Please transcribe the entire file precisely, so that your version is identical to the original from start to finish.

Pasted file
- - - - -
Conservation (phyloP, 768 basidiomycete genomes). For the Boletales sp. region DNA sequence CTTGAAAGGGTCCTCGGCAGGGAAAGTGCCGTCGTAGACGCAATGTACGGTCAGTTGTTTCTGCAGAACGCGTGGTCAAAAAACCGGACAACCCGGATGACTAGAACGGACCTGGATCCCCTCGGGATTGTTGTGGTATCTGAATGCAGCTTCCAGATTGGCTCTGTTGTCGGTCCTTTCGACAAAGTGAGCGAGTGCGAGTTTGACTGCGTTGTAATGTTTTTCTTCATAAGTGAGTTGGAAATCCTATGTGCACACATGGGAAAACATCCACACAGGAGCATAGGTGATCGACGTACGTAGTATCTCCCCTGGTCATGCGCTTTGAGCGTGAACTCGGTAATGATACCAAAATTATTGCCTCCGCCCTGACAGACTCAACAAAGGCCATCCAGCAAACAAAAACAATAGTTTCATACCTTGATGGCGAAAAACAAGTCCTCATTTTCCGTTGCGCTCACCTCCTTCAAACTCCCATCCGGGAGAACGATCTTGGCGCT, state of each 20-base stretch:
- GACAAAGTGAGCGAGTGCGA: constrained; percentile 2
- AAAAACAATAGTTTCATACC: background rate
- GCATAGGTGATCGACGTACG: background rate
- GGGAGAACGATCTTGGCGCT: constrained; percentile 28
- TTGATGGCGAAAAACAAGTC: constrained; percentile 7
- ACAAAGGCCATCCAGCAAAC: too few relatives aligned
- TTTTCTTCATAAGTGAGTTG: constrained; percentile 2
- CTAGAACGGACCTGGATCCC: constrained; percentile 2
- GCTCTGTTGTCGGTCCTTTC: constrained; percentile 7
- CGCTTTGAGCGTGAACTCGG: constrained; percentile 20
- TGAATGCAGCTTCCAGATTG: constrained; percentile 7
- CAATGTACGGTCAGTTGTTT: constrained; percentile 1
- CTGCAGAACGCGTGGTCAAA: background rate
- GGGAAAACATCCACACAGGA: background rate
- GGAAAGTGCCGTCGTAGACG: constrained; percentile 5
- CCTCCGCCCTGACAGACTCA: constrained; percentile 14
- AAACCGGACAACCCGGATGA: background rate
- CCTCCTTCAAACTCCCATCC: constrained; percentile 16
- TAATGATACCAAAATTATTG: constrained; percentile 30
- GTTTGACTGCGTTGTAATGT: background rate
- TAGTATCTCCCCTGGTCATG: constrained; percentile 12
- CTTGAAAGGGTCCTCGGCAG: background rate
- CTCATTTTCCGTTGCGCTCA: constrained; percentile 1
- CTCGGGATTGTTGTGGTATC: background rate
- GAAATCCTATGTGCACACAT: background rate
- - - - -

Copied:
Conservation (phyloP, 768 basidiomycete genomes). For the Boletales sp. region DNA sequence CTTGAAAGGGTCCTCGGCAGGGAAAGTGCCGTCGTAGACGCAATGTACGGTCAGTTGTTTCTGCAGAACGCGTGGTCAAAAAACCGGACAACCCGGATGACTAGAACGGACCTGGATCCCCTCGGGATTGTTGTGGTATCTGAATGCAGCTTCCAGATTGGCTCTGTTGTCGGTCCTTTCGACAAAGTGAGCGAGTGCGAGTTTGACTGCGTTGTAATGTTTTTCTTCATAAGTGAGTTGGAAATCCTATGTGCACACATGGGAAAACATCCACACAGGAGCATAGGTGATCGACGTACGTAGTATCTCCCCTGGTCATGCGCTTTGAGCGTGAACTCGGTAATGATACCAAAATTATTGCCTCCGCCCTGACAGACTCAACAAAGGCCATCCAGCAAACAAAAACAATAGTTTCATACCTTGATGGCGAAAAACAAGTCCTCATTTTCCGTTGCGCTCACCTCCTTCAAACTCCCATCCGGGAGAACGATCTTGGCGCT, state of each 20-base stretch:
- GACAAAGTGAGCGAGTGCGA: constrained; percentile 2
- AAAAACAATAGTTTCATACC: background rate
- GCATAGGTGATCGACGTACG: background rate
- GGGAGAACGATCTTGGCGCT: constrained; percentile 28
- TTGATGGCGAAAAACAAGTC: constrained; percentile 7
- ACAAAGGCCATCCAGCAAAC: too few relatives aligned
- TTTTCTTCATAAGTGAGTTG: constrained; percentile 2
- CTAGAACGGACCTGGATCCC: constrained; percentile 2
- GCTCTGTTGTCGGTCCTTTC: constrained; percentile 7
- CGCTTTGAGCGTGAACTCGG: constrained; percentile 20
- TGAATGCAGCTTCCAGATTG: constrained; percentile 7
- CAATGTACGGTCAGTTGTTT: constrained; percentile 1
- CTGCAGAACGCGTGGTCAAA: background rate
- GGGAAAACATCCACACAGGA: background rate
- GGAAAGTGCCGTCGTAGACG: constrained; percentile 5
- CCTCCGCCCTGACAGACTCA: constrained; percentile 14
- AAACCGGACAACCCGGATGA: background rate
- CCTCCTTCAAACTCCCATCC: constrained; percentile 16
- TAATGATACCAAAATTATTG: constrained; percentile 30
- GTTTGACTGCGTTGTAATGT: background rate
- TAGTATCTCCCCTGGTCATG: constrained; percentile 12
- CTTGAAAGGGTCCTCGGCAG: background rate
- CTCATTTTCCGTTGCGCTCA: constrained; percentile 1
- CTCGGGATTGTTGTGGTATC: background rate
- GAAATCCTATGTGCACACAT: background rate